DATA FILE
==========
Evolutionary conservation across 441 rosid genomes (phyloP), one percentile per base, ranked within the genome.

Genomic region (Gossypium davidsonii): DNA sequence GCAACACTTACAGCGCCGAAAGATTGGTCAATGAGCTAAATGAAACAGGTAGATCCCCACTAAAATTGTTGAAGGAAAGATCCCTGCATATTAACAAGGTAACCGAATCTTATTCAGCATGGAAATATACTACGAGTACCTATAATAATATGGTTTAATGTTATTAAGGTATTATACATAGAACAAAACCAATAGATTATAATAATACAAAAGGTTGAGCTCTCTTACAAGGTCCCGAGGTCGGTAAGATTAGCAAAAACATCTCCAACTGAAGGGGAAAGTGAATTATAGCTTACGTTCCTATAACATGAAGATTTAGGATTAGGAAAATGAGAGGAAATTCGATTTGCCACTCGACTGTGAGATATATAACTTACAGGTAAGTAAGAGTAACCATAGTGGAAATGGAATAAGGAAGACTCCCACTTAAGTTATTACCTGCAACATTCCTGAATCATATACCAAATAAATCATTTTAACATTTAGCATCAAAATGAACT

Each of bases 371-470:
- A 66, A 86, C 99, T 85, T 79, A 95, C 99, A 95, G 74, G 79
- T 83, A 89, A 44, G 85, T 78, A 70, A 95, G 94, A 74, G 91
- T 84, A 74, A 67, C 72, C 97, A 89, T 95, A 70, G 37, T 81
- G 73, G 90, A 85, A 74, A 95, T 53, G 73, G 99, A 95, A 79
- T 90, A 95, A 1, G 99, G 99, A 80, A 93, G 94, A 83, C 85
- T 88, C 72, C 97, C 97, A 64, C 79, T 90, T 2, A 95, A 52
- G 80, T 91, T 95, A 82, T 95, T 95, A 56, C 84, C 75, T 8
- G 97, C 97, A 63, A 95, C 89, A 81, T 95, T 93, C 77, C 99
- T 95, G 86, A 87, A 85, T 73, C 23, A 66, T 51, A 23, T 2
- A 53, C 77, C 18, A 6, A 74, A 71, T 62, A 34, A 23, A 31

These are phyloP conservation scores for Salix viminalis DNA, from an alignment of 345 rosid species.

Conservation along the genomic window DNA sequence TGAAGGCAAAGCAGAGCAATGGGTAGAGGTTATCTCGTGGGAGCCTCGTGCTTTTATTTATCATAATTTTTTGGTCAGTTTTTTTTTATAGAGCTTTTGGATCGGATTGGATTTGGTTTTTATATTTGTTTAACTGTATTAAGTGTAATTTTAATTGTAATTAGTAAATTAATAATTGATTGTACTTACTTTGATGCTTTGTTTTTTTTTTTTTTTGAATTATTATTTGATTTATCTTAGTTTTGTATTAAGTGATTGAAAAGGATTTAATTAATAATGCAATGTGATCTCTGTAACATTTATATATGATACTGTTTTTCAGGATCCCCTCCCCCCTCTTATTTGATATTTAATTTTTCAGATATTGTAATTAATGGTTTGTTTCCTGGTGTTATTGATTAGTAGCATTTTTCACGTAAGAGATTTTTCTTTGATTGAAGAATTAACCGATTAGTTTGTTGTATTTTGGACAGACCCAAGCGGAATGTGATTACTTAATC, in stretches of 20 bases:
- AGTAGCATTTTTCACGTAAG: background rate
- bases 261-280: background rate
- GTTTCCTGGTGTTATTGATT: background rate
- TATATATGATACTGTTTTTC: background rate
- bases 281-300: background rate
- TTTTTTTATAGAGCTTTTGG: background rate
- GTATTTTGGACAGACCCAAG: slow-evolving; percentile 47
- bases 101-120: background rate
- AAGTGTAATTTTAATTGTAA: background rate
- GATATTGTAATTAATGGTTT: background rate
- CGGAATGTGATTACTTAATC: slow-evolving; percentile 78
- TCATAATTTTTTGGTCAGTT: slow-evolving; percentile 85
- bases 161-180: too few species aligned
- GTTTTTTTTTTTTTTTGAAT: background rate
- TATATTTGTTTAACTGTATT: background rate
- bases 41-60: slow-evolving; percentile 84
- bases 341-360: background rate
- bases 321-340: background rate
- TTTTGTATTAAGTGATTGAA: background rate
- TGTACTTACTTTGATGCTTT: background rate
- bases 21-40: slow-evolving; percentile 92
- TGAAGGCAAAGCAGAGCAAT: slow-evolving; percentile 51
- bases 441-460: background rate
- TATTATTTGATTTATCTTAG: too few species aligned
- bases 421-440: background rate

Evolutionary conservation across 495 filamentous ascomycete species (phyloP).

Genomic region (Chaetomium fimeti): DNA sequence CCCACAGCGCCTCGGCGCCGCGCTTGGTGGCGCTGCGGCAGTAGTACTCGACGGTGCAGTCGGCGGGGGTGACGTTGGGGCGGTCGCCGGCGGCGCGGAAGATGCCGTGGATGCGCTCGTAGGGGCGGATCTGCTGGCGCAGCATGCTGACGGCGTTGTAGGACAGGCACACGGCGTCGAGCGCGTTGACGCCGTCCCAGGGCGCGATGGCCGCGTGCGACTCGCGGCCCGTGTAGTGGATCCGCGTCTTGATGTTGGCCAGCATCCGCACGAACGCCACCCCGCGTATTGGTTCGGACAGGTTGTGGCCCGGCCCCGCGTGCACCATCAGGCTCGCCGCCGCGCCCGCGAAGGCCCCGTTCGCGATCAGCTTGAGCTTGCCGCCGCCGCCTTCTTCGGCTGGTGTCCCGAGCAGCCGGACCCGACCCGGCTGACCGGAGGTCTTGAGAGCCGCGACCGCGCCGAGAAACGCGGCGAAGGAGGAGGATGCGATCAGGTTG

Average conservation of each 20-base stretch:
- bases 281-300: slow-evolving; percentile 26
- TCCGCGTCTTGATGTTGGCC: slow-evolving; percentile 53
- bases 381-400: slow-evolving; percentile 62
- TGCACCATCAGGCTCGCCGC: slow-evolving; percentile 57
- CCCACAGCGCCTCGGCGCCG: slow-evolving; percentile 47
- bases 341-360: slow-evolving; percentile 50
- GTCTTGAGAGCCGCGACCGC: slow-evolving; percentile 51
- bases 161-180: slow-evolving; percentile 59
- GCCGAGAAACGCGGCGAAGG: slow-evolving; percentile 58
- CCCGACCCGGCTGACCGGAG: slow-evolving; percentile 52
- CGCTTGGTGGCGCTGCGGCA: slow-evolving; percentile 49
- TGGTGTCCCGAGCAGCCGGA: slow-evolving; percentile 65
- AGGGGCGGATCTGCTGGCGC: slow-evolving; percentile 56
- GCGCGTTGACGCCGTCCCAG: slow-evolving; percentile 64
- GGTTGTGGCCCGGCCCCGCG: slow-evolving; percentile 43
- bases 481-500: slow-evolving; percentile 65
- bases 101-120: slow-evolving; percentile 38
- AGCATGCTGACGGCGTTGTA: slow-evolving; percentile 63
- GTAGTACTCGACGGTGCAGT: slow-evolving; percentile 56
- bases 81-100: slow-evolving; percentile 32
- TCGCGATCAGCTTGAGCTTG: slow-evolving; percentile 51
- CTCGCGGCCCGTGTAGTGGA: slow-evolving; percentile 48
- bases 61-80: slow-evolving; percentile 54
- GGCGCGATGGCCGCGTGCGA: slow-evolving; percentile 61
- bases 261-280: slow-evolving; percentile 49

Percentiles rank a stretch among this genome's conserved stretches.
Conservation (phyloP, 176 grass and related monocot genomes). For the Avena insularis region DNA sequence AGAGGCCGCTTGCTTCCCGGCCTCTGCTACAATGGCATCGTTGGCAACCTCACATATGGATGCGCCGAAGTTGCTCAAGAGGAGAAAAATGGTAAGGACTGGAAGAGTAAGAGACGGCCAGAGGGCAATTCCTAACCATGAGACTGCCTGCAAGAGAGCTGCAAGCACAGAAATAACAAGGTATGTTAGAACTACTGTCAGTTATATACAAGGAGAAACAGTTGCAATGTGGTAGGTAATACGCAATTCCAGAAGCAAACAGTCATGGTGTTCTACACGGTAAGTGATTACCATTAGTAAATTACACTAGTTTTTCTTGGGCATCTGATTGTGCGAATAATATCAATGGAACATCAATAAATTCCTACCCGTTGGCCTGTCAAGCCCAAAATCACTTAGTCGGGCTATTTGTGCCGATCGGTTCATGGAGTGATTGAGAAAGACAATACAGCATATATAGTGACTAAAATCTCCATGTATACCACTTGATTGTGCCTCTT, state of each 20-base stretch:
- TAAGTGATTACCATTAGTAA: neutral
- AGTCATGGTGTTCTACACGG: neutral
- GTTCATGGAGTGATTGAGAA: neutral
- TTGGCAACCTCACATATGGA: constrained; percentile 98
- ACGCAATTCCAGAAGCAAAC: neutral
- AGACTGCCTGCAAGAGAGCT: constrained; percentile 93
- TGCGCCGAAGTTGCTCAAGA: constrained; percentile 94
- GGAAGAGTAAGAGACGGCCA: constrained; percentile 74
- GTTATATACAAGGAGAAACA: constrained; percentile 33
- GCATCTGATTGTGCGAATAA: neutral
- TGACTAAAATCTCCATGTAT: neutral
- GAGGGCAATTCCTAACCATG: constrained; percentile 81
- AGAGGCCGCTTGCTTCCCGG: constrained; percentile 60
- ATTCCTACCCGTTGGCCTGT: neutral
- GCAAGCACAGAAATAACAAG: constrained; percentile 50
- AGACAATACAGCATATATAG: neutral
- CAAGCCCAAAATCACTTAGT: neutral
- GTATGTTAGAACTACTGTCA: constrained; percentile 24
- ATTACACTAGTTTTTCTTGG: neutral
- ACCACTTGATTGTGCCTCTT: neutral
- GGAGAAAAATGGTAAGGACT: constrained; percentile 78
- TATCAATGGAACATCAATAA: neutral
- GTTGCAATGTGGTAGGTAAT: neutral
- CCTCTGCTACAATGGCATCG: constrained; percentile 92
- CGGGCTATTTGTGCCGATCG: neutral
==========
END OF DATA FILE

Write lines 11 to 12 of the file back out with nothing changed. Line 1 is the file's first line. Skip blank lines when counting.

- G 97, C 97, A 63, A 95, C 89, A 81, T 95, T 93, C 77, C 99
- T 95, G 86, A 87, A 85, T 73, C 23, A 66, T 51, A 23, T 2